The history of Pontypridd is closely tied to the coal and iron industries, prior to the developments of these Pontypridd was largely a rural backwater comprising a few farmsteads, with Treforest initially becoming the main urban settlement in the area. Sited as it is at the junction of the three valleys, it became an important location for the transportation of the coal from the Rhondda and iron from Merthyr Tydfil first via the Glamorganshire Canal and later via the Taff Vale Railway, to the ports at Cardiff, Barry and to Newport. Because of its role in transporting coal cargo, its railway platform is thought to have once been the longest in the world during its heyday. Pontypridd was in the second half of the 19th century a hive of industry, and was once nicknamed the “Wild West”.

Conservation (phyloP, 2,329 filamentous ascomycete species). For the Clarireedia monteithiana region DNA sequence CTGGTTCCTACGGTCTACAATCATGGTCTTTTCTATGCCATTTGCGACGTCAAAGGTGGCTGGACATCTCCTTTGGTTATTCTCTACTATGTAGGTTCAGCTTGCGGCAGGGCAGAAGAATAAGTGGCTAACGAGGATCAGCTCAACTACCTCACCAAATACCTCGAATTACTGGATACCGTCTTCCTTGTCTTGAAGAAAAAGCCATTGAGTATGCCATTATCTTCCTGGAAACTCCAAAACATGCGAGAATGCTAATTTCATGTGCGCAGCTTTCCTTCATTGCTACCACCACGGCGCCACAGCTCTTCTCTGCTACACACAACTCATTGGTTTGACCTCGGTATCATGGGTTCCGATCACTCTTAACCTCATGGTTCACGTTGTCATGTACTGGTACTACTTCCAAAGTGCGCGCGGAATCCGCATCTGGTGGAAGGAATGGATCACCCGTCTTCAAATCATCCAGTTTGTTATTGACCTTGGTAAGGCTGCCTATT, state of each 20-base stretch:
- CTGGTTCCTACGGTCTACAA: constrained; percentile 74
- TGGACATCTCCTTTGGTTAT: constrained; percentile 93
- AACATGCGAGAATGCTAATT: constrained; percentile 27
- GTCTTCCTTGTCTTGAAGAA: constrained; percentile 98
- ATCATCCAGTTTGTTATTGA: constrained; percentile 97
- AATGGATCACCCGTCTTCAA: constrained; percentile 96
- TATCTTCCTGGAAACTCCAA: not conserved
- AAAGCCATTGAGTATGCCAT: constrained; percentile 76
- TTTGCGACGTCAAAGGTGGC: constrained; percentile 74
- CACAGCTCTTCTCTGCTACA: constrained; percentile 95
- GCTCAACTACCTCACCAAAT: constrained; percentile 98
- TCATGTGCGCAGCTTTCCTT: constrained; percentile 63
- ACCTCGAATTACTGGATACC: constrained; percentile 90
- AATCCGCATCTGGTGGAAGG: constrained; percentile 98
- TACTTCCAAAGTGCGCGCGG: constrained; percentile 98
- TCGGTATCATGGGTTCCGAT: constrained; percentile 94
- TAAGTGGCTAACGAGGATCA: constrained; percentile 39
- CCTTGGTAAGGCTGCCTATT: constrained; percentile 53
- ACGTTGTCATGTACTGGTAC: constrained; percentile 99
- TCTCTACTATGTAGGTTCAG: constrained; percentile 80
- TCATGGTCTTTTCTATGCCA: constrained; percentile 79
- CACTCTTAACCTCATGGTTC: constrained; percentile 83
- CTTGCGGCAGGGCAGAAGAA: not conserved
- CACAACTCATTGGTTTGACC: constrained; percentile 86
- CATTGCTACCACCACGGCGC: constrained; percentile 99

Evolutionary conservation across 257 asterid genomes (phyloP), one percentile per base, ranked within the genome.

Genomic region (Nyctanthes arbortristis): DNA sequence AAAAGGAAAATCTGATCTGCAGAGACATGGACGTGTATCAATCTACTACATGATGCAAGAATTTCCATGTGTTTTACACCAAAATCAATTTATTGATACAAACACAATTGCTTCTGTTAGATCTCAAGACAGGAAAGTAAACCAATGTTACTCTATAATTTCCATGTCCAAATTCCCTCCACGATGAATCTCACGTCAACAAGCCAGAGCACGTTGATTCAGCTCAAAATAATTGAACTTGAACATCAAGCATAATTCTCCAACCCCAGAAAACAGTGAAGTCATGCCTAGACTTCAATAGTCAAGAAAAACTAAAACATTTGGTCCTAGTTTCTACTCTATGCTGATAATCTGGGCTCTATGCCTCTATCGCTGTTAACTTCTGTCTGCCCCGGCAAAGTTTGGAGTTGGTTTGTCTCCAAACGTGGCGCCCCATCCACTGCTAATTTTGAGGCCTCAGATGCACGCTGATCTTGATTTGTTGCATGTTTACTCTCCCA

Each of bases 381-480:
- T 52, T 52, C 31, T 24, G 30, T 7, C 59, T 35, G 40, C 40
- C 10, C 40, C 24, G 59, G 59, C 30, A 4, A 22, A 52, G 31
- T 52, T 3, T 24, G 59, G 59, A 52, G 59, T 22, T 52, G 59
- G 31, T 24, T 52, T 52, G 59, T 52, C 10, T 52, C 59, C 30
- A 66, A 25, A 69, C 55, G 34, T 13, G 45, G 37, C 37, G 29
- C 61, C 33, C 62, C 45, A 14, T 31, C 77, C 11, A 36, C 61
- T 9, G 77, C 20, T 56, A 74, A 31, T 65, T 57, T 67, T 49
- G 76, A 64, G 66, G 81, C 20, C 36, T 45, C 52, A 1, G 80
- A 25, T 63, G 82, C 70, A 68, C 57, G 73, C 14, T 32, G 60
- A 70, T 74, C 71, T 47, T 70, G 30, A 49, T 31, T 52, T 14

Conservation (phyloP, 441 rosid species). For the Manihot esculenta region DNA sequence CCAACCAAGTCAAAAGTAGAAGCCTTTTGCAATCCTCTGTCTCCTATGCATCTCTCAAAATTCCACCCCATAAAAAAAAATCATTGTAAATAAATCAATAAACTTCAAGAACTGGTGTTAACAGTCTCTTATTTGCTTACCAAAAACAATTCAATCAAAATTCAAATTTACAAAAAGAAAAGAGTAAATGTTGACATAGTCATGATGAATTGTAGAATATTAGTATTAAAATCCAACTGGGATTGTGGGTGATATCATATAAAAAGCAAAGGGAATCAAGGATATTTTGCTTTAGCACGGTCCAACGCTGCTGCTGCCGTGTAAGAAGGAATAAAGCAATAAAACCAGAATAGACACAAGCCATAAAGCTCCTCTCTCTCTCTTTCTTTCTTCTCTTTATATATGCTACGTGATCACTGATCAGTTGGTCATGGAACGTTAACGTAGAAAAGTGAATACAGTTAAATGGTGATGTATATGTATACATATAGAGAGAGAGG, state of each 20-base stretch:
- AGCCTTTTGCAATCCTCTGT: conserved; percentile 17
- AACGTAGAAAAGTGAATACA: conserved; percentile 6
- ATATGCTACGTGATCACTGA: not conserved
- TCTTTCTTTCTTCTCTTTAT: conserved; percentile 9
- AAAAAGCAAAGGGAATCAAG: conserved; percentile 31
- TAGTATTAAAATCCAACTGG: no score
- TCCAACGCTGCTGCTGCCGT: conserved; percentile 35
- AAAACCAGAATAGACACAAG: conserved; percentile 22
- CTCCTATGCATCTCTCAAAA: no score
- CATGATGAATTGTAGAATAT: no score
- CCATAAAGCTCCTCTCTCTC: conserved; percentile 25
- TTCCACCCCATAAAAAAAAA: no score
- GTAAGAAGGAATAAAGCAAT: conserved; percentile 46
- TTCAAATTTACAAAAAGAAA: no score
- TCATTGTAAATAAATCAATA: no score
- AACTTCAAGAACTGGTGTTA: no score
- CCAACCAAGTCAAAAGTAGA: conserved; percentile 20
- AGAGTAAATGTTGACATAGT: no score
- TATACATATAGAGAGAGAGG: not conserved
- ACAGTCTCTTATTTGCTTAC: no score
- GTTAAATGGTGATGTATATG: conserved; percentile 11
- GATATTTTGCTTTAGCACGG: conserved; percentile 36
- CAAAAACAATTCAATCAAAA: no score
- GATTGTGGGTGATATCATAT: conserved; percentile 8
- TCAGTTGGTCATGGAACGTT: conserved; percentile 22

As well as the deep mined collieries there were many coal levels and trial shafts dug into the hill sides overlooking the town from Cilfynydd, Graig, Graigwen and Hafod. The Albion Colliery in the village of Cilfynydd in 1894 was the site of one of the worst explosions within the South Wales coalfield, with the death of 290 colliers.
Iron and Steel
Other instrumental industries in Pontypridd were the – Brown Lenox/Newbridge Chain and Anchor Works south east of the town, and Crawshay’s Forest Iron, Steel and Tin Plate Works and the Taff Vale Iron Works, both in Treforest near the now University of South Wales.
Pontypridd came into being because of transport, as it was on the drovers route from the South Wales coast and the Bristol Channel, to Merthyr and onwards into the hills of Brecon. Although initial expansion in the valleys occurred at Treforest due to the slower speed of the River Taff at that point, the establishment of better bridge building meant a natural flow of power of Pontypridd.